2. Leah Hennel/Postmedia

Members of the Muslim community pray outside Calgary Courts Centre in Calgary, Alta., on Friday February 10, 2017, in support of a member of the Calgary Islamic community who they say is banned from prayer halls by the Muslim Council of Calgary.

3. Ben Nelms/Freelance

Donald Trump Jr. jokes with his wife Vanessa Trump with scissors before cutting a ribbon to official open the Trump International Hotel & Tower in Vancouver, British Columbia, Canada, on Tuesday, February 28, 2017.

H.M. Darryl Dyck/The Canadian Press

A man drinks a can of beer as another smokes a cigarette while watching people during a march on the first National Day of Action to draw attention to the opioid overdose epidemic, in the Downtown Eastside of Vancouver, B.C., on Tuesday February 21, 2017. Demonstrations were held in cities across the country to demand different levels of government take meaningful action to address the crisis by calling for an end to the war on drugs, the removal of barriers to health care including improved access to naloxone and opiate substitution therapy and the implementation of policies informed by drug users.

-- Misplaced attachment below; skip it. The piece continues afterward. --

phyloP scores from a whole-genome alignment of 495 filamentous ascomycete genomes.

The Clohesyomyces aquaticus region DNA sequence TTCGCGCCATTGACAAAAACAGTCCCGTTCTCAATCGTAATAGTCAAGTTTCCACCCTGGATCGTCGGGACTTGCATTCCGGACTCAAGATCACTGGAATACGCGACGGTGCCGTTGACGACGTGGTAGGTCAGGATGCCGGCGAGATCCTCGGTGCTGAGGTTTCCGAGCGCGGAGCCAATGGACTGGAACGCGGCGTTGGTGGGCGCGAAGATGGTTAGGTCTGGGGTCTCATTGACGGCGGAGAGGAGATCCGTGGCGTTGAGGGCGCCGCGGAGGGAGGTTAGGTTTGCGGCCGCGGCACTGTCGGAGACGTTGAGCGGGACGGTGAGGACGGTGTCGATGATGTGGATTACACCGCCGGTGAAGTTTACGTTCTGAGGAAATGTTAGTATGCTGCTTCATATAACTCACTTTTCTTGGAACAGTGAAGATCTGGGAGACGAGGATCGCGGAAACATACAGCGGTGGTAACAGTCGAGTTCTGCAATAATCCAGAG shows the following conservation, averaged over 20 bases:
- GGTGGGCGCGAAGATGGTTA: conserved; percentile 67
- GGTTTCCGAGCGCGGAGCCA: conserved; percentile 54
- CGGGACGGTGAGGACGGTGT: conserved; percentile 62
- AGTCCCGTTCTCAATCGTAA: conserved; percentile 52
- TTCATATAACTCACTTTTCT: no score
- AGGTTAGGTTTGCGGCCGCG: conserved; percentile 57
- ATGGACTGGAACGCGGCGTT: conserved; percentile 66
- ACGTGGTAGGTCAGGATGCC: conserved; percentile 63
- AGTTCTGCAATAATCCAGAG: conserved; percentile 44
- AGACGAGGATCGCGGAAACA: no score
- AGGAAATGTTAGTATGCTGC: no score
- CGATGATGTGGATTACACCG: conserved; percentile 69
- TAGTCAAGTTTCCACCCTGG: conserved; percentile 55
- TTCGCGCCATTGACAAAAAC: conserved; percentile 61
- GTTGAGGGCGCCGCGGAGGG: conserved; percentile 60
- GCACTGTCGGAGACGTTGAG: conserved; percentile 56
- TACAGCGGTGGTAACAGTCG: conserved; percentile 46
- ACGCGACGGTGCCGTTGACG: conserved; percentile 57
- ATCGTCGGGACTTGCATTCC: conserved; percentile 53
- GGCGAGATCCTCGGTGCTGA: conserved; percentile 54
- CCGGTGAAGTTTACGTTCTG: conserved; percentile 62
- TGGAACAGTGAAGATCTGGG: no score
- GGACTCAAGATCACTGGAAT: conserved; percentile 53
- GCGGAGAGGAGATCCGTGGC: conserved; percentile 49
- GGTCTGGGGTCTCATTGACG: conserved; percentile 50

H.M. Ian Martens/Lethbridge Herald

Jack Stevens and Jared Boucher slide by Chris Jorgensen as they train under the watchful eye of John Kesslar as Lethbridge Fire and Emergency Services’ water rescue team took part in an ice rescue training exercise Wednesday at Henderson Lake.



SPORTS

Comments: The rugby at night made a great scenic. Several nice hockey action moments. The skijordue was a great unexpected find that needed a little bit better composition.

1. Darryl Dyck/The Canadian Press

Steam rises as Canada's Gordon McRorie (21) carries the ball during the second half of an Americas Rugby Championship test match against the United States in Burnaby, B.C., on Saturday February 18, 2017.

 2. David Bloom/Postmedia

The Edmonton Oil Kings' Kobe Mohr (18) battles the Kootenay Ice's Kurtis Rutledge (3) during first period WHL action at Rogers Place, in Edmonton Wednesday Feb. 15, 2017.

3. Ben Nelms/The Canadian Press

Vancouver Canucks' Ryan Miller's (30) mask is knocked off of his head after getting hit by a shot from the Calgary Flames during first period NHL hockey action in Vancouver on Saturday, February 18, 2017.

H.M. Kevin Light/Freelance